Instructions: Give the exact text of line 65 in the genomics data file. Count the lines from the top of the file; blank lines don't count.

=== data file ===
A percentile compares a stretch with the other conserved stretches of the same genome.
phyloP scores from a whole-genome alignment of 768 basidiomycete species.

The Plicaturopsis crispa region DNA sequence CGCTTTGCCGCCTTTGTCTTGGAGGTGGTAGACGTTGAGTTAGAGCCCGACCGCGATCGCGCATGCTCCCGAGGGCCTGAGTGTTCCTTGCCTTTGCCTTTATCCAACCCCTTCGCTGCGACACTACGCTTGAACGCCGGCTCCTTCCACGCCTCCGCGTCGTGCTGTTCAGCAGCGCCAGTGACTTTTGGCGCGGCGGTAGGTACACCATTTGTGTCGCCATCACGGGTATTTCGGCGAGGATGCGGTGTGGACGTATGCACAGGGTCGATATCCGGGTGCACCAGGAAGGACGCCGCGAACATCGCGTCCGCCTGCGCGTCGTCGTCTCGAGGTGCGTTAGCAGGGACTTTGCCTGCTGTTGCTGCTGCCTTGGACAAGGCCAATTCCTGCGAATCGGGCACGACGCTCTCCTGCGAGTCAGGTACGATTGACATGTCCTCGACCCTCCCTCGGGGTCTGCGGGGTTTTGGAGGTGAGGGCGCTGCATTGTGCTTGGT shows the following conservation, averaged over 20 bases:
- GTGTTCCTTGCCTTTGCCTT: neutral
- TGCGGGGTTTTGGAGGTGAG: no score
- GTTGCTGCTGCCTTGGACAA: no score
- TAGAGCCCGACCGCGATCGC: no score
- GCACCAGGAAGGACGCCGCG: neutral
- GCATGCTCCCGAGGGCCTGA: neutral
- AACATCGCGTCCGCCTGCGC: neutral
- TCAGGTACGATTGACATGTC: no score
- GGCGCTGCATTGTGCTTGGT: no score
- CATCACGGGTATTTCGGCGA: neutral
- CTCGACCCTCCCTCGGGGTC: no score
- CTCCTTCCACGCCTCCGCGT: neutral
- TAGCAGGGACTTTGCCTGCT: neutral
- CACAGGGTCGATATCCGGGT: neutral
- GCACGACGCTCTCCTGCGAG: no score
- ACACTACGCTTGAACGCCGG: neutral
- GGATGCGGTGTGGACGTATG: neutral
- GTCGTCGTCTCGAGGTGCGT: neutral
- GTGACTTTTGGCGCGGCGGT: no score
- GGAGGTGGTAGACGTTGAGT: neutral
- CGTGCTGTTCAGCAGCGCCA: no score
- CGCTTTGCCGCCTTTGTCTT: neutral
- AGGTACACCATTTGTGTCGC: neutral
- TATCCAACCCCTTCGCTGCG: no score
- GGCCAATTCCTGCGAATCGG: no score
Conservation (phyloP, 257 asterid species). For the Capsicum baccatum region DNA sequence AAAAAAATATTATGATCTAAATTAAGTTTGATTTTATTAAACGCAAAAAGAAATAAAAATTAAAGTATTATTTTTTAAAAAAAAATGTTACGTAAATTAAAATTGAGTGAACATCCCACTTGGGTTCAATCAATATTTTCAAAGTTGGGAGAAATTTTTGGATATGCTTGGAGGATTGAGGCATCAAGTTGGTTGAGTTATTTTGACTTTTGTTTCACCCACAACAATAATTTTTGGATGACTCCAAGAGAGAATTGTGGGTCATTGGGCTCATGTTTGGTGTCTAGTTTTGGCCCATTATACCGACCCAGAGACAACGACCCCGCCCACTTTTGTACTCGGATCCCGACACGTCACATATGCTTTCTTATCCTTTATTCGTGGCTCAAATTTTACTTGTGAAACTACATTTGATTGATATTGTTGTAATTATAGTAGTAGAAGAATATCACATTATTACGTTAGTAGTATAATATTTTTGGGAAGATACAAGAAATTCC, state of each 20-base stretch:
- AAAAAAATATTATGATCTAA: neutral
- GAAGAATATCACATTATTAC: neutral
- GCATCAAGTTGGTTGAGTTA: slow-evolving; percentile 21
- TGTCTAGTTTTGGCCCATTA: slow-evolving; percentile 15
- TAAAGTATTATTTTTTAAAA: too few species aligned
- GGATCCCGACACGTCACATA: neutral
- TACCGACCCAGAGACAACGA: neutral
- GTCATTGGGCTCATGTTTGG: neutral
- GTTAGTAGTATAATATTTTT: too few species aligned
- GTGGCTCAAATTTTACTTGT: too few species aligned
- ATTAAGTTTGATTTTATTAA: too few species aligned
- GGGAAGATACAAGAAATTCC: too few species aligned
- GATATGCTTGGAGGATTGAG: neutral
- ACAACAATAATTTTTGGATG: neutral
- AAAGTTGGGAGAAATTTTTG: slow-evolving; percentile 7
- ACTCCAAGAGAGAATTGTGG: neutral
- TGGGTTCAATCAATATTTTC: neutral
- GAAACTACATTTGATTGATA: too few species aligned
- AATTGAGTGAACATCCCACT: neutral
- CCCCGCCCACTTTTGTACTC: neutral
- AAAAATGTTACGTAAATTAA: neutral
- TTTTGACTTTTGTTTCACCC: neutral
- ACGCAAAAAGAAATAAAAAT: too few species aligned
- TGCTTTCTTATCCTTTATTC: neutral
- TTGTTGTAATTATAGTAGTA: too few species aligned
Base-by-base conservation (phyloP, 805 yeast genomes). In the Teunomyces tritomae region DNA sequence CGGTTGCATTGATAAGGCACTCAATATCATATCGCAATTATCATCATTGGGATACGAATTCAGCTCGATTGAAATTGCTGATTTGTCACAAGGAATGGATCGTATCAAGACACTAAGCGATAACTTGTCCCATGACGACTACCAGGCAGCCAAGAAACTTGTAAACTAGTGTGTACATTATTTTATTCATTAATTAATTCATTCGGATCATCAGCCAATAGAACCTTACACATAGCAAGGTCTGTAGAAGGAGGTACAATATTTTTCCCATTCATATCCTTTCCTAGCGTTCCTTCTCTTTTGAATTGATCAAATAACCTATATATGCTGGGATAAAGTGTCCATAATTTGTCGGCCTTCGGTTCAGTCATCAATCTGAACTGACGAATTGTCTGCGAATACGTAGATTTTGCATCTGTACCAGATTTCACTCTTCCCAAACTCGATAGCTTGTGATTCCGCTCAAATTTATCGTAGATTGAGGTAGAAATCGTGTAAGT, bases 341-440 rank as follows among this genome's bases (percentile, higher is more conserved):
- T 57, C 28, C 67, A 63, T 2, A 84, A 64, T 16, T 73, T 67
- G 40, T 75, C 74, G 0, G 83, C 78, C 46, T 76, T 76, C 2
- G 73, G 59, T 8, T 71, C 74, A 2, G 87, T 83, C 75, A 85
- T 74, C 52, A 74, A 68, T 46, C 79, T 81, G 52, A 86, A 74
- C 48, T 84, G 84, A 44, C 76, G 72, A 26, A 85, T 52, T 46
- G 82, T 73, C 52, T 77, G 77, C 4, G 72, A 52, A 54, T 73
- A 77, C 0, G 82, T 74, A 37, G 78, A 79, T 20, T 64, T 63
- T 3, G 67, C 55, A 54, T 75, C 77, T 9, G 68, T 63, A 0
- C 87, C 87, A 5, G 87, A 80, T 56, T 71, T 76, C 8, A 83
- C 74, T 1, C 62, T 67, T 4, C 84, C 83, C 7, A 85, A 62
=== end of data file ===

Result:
- C 74, T 1, C 62, T 67, T 4, C 84, C 83, C 7, A 85, A 62